After sending the readjust signal to the Belimo valve, processor 104 then waits a predetermined time, and rechecks the reading from refractometer 51. This process is repeated until (1) the reading is brought to within a pre-defined tolerance (typically 2%) of the desired concentration or (2) until the Belimo valve reaches the maximum extent to which it can open or close, in which case an error signal occurs; namely, mix fail light 126 illuminates. The extent to which the Belimo valve can be throttled is limited so as to avoid alternately driving the valve open and closed. It has been found that a maximum adjustment of about of 25 gpm is preferable.
Other functions of the controls 38 and 40 include level override 120 (FIG. 5) which allows the operator to run the glycol pump even though the system is indicating that the glycol tank is empty. Such might be the case when, for example, the operator wishes to use the glycol pump 31 as an off-load application to load into an empty glycol tank. To maintain the override condition, the operator must keep button 120 depressed.
Station 20 also provides a “last fill” option. Typically, for the last run of the evening, the operator would simply push last fill button 122 (FIG. 6) and, irrespective of the position of dial 112, processor 104 will automatically position Belimo valves 82 and 84 such that a 55% glycol mixture is dispensed. This acts as purge such that a residual amount of this higher (55%) concentration of glycol will remain in the discharge piping and prevent it from freezing when the system is shut down and unused for several hours, as occurs typically in the evening. To leave the “last fill” mode, the operator simply presses reset button 124, and when the next cycle begins the processor will return the valves to the setting indicated on dial 112.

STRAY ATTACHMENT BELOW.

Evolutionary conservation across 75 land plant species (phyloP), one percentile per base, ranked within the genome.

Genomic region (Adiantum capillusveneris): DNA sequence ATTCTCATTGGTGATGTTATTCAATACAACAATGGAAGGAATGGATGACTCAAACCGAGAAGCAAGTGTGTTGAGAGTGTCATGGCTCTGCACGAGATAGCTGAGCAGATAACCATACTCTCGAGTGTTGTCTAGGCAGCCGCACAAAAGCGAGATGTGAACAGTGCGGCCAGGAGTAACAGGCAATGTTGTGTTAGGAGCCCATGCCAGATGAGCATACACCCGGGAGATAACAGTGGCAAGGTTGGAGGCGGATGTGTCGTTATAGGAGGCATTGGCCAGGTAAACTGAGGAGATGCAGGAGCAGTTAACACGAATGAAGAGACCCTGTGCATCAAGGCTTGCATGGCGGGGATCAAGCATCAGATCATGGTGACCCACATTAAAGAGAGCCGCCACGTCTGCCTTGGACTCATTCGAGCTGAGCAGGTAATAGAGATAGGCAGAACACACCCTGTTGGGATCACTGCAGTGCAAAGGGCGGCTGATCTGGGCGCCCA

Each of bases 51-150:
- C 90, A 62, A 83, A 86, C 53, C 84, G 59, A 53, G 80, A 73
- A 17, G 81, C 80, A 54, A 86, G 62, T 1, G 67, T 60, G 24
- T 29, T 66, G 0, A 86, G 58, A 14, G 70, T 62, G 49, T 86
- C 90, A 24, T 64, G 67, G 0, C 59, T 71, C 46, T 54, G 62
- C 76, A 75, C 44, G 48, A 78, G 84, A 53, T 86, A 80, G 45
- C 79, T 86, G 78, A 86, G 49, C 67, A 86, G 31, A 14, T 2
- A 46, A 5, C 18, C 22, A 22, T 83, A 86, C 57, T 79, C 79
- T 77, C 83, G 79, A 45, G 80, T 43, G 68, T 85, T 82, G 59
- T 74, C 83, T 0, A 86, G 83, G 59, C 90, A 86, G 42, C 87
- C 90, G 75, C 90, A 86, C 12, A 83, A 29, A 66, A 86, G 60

“Mix Fail” light 126, when illuminated, indicates that the percentage of glycol in the mixture exiting outlet 50 is outside of a predetermined tolerance, typically 2%, as discussed above. This can happen when the Belimo valves become maladjusted, water pressure drops, pump pressure fails, or the refractometer feedback loop described above cannot bring the percentage glycol to within tolerance of the desired concentration. The mix fail signal is preferably sent by in-line refractometer 51 as well as the percentage of glycol as measured by flow meters 86 and 88 and totalized by processor 104. In this regard, in-line refractometer 51 can be configured as a backup to or replacement for flow meters 86 and 88. Station 20 can be programmed to shut down completely in the event of a “mix fail” condition or simply illuminate light 126.
The controls also include a high pressure light which would indicate, for example, that a valve had shut off on the discharge side of pump 31. The tank level light can be operatively connected to a float in the pure glycol supply tank (not shown) such that the tank level light illuminates when the float moves below a designated level within the tank.